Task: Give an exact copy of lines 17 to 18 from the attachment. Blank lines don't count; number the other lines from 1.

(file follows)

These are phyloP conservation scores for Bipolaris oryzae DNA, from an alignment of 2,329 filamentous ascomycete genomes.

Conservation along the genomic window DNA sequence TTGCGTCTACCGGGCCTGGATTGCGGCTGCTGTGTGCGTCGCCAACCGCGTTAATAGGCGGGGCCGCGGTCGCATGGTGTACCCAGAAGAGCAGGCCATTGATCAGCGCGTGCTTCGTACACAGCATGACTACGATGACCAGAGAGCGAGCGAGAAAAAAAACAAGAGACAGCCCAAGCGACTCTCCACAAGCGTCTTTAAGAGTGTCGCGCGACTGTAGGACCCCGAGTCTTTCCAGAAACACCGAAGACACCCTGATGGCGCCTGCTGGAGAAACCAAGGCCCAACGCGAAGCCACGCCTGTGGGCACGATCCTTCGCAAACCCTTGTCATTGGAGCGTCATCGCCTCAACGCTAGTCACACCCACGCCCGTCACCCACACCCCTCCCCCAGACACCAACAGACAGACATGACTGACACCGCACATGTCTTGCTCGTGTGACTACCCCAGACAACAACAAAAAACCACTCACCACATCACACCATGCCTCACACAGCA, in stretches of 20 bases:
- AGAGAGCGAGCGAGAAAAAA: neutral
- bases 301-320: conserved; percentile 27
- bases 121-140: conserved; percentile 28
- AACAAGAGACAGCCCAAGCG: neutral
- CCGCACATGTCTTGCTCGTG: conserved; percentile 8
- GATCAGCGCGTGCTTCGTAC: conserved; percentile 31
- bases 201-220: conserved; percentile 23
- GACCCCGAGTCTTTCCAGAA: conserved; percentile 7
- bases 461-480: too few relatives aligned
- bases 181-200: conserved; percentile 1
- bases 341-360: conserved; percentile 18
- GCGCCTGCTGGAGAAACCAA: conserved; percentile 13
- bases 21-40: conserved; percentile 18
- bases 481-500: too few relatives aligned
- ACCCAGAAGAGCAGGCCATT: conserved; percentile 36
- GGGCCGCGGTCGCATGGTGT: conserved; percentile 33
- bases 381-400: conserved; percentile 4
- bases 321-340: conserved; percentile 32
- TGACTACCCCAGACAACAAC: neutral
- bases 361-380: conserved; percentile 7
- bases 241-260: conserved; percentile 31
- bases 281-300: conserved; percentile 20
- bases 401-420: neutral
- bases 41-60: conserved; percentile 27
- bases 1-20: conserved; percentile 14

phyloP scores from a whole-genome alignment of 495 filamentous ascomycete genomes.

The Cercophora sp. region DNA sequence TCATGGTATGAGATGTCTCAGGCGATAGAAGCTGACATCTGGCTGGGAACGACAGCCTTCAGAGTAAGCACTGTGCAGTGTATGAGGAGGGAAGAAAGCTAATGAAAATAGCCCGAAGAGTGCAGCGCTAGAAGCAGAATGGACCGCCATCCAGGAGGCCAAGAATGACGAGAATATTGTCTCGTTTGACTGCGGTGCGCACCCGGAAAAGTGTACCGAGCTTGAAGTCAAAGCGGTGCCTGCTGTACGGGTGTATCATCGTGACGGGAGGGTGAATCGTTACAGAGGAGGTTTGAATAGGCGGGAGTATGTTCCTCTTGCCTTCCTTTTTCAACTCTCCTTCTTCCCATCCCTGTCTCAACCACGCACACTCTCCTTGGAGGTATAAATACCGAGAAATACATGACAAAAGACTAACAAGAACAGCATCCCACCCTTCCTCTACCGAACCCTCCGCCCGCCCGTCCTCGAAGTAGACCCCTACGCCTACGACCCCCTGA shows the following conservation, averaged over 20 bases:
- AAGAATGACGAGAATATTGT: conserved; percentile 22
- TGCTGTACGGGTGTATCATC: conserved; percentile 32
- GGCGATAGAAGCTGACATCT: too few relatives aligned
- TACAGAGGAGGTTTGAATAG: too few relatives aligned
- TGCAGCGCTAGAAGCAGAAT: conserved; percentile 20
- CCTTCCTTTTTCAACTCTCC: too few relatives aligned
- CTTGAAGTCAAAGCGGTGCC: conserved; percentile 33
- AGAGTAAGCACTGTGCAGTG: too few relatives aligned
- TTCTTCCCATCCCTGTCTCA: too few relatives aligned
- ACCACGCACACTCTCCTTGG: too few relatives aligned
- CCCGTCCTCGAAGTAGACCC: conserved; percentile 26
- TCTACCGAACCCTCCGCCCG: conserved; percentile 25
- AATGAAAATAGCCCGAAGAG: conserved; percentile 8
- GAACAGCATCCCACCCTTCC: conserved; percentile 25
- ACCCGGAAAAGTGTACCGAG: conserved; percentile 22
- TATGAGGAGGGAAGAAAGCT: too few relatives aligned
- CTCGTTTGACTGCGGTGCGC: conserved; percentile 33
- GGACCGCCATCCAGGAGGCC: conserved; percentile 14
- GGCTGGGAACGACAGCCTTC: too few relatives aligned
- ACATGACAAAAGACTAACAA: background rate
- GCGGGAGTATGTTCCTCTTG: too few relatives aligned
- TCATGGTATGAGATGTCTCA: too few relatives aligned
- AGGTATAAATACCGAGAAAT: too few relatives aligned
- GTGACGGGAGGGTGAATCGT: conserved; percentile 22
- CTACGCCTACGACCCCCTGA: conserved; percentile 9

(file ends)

- ACCCAGAAGAGCAGGCCATT: conserved; percentile 36
- GGGCCGCGGTCGCATGGTGT: conserved; percentile 33